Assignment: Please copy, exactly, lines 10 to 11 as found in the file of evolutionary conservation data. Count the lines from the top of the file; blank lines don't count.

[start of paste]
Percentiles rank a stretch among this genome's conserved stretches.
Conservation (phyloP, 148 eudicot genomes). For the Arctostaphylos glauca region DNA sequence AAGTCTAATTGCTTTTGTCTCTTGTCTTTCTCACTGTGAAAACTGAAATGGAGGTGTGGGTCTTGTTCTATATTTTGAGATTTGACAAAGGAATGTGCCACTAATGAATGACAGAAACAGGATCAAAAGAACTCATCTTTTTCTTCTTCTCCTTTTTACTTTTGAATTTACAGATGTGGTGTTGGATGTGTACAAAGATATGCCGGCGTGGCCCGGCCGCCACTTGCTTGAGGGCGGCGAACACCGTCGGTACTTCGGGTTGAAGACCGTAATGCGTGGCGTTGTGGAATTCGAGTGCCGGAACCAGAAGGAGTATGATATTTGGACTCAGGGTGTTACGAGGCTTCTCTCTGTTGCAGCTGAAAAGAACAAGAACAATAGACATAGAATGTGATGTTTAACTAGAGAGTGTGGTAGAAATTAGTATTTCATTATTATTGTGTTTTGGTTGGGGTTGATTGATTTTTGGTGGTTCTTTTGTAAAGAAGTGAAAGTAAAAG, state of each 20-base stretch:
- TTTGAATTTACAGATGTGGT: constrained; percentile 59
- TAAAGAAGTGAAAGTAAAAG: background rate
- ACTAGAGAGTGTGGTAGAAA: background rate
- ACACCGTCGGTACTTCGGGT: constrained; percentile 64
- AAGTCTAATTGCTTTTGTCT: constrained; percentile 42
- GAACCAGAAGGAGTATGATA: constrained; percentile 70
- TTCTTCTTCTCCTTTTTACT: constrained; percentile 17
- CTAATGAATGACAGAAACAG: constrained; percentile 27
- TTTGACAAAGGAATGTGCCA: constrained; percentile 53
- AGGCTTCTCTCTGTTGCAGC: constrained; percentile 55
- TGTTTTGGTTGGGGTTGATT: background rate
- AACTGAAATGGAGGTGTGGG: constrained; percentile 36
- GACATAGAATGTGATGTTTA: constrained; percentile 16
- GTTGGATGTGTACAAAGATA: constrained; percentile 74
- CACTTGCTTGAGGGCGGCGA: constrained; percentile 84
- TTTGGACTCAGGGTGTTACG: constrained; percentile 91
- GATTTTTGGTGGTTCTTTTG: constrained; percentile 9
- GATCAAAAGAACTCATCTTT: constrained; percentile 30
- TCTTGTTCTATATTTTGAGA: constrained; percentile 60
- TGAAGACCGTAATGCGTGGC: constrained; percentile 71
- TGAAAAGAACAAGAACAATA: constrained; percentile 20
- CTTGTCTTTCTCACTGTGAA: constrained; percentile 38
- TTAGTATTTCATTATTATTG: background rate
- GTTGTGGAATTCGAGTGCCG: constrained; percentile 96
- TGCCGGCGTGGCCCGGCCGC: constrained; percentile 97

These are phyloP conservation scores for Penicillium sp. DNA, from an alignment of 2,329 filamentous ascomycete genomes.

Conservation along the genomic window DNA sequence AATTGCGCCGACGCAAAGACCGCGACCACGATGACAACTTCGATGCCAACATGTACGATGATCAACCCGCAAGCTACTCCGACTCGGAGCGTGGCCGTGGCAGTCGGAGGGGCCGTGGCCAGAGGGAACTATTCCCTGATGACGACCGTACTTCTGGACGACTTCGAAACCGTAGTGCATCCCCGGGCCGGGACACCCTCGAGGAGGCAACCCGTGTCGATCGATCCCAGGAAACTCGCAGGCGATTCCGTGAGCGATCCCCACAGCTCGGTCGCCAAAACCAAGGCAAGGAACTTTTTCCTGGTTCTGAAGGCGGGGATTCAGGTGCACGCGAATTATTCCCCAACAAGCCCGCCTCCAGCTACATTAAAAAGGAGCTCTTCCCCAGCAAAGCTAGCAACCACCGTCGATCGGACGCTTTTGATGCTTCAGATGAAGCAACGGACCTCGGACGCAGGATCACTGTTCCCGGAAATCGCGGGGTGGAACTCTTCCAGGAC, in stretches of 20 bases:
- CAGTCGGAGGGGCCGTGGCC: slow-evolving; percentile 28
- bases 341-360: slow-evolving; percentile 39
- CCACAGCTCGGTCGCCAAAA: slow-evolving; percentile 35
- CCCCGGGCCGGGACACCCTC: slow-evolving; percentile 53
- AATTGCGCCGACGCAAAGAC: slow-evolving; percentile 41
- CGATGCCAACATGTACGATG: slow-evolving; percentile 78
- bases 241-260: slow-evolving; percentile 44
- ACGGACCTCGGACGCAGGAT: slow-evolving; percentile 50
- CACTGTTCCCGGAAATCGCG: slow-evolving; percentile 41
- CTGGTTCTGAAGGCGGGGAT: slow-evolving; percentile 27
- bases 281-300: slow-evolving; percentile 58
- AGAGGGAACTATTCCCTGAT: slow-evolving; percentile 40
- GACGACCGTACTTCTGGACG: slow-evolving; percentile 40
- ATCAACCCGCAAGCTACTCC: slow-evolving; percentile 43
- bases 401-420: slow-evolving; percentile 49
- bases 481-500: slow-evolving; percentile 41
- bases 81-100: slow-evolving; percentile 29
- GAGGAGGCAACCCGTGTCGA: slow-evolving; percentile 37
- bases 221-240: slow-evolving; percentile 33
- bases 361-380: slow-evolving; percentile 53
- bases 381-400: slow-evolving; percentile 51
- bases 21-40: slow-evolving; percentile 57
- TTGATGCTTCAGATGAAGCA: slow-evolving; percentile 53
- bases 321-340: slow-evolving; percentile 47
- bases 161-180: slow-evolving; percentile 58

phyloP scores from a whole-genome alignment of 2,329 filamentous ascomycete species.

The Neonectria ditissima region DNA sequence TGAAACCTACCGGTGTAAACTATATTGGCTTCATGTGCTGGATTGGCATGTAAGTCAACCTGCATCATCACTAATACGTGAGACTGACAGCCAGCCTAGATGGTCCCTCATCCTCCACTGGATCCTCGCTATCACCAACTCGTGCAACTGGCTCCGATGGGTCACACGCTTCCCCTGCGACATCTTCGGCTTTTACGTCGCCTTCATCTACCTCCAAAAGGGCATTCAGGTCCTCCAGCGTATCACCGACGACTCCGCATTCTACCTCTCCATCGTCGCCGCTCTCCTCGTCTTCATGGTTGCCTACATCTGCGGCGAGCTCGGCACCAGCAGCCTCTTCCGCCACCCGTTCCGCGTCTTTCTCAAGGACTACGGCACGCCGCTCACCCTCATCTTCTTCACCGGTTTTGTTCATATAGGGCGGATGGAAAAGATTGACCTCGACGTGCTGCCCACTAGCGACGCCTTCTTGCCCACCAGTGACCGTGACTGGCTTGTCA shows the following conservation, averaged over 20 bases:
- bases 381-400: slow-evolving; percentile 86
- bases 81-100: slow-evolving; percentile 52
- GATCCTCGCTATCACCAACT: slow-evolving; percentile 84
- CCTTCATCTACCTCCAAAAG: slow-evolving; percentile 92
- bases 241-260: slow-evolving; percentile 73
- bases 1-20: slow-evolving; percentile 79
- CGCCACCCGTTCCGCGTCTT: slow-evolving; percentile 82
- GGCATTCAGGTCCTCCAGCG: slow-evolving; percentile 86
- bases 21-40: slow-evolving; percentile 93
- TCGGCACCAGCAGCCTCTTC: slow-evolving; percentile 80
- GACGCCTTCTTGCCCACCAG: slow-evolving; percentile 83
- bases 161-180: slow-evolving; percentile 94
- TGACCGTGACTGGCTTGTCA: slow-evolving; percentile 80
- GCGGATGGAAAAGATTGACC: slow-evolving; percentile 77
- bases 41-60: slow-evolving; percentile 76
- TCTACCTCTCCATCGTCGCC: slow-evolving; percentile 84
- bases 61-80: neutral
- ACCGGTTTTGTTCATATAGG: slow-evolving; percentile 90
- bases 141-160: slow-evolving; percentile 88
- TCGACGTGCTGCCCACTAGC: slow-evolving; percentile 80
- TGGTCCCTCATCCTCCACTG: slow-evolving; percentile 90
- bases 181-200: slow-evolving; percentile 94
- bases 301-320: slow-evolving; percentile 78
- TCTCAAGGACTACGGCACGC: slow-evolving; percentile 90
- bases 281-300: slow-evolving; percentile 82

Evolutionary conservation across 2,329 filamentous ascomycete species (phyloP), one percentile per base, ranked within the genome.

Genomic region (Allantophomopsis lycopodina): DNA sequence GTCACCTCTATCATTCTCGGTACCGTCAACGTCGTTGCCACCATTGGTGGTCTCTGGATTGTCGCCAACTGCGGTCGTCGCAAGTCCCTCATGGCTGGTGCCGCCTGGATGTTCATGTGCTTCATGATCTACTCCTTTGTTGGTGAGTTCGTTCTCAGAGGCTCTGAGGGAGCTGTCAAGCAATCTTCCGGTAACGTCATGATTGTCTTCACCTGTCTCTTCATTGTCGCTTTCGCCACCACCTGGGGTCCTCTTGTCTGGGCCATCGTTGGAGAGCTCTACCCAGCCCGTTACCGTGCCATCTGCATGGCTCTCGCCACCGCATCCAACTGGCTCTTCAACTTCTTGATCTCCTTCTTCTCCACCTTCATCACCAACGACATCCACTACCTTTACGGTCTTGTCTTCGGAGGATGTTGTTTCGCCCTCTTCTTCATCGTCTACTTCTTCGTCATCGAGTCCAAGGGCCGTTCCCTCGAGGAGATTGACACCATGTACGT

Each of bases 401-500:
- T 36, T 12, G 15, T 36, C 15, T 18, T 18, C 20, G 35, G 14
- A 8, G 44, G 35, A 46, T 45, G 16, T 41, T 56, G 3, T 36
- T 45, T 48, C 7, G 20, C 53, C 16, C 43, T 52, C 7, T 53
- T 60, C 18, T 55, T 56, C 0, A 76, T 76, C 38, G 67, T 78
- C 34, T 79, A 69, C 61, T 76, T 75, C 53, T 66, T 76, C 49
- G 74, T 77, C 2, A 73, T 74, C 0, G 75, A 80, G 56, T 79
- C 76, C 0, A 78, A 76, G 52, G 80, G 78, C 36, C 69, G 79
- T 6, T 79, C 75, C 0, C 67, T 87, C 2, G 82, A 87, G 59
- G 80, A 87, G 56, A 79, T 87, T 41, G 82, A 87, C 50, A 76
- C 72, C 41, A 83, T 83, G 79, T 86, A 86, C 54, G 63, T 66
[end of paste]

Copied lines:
- CTAATGAATGACAGAAACAG: constrained; percentile 27
- TTTGACAAAGGAATGTGCCA: constrained; percentile 53